There is increasing chatter that DHS will undergo its own Version 2.0 transformation like DCA did earlier this year. Cars Land is the latest rumor, seemingly getting stronger by the day, but it wasn’t the first. The Monsters Incorporated coaster, featuring those flying doors, was almost approved several times, apparently. As was importing Crush’s Coaster from Paris. Both of them would have gone near Toy Story Midway Mania as a way to expand Pixar Place.
I positively loved Cars Land when I saw it this summer. That said, I do prefer when the theme parks have different offerings on both coasts. Rather than duplicate Cars Land in DHS, couldn’t they invent a mini-land based on other Disney properties? It’s not as if they don’t have hundreds of options. If it needs to be a Pixar movie to stay in theme with Pixar Place, why not the island from the Incredibles? The elevated pod transportation system could be hugely cool.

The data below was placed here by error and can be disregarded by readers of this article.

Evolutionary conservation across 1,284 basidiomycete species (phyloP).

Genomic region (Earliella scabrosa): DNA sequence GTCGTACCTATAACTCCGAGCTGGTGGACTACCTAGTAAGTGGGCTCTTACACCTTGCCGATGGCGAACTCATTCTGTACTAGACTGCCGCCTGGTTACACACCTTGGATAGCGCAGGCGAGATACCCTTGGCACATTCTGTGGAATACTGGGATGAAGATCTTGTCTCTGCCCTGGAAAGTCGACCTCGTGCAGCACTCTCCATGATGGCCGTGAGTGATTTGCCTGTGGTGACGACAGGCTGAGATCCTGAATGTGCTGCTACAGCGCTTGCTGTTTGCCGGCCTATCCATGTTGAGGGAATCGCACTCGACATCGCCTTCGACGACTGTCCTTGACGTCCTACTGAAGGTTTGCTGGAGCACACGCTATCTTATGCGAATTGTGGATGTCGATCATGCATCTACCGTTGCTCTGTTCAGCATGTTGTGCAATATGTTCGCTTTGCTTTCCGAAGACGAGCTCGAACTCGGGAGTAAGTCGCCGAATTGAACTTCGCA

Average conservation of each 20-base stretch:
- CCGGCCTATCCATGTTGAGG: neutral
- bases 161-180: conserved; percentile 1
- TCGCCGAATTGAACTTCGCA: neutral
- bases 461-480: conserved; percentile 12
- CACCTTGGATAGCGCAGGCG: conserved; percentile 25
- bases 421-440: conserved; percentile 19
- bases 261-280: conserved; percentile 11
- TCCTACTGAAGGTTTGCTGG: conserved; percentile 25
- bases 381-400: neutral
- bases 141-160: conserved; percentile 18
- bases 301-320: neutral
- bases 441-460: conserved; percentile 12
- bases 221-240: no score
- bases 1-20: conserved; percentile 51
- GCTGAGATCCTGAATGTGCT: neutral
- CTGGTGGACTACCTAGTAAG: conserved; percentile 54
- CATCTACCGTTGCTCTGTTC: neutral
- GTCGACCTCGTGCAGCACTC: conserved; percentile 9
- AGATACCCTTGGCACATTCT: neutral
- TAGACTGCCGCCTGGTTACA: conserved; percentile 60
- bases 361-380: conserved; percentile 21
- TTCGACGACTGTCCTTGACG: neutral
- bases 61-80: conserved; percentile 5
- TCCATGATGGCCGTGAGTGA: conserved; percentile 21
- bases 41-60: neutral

New Haunted Mansion toys
I stumbled across these collectibles at the Disney Animation gift store. The Haunted Mansion appears to be undergoing a resurgence of sorts. In addition to these finer works, several of the following items are themed to the mansion. There are even light up. Snow globes with Madame Leota.
Epcot: the First 30 Years book
In case you missed the announcement last week, Jeff Lange and I created a book to honor the 30th anniversary of Epcot. It would certainly have been easier to just buy a history-minded book from Disney itself, but Disney has not created one. So, we made our own.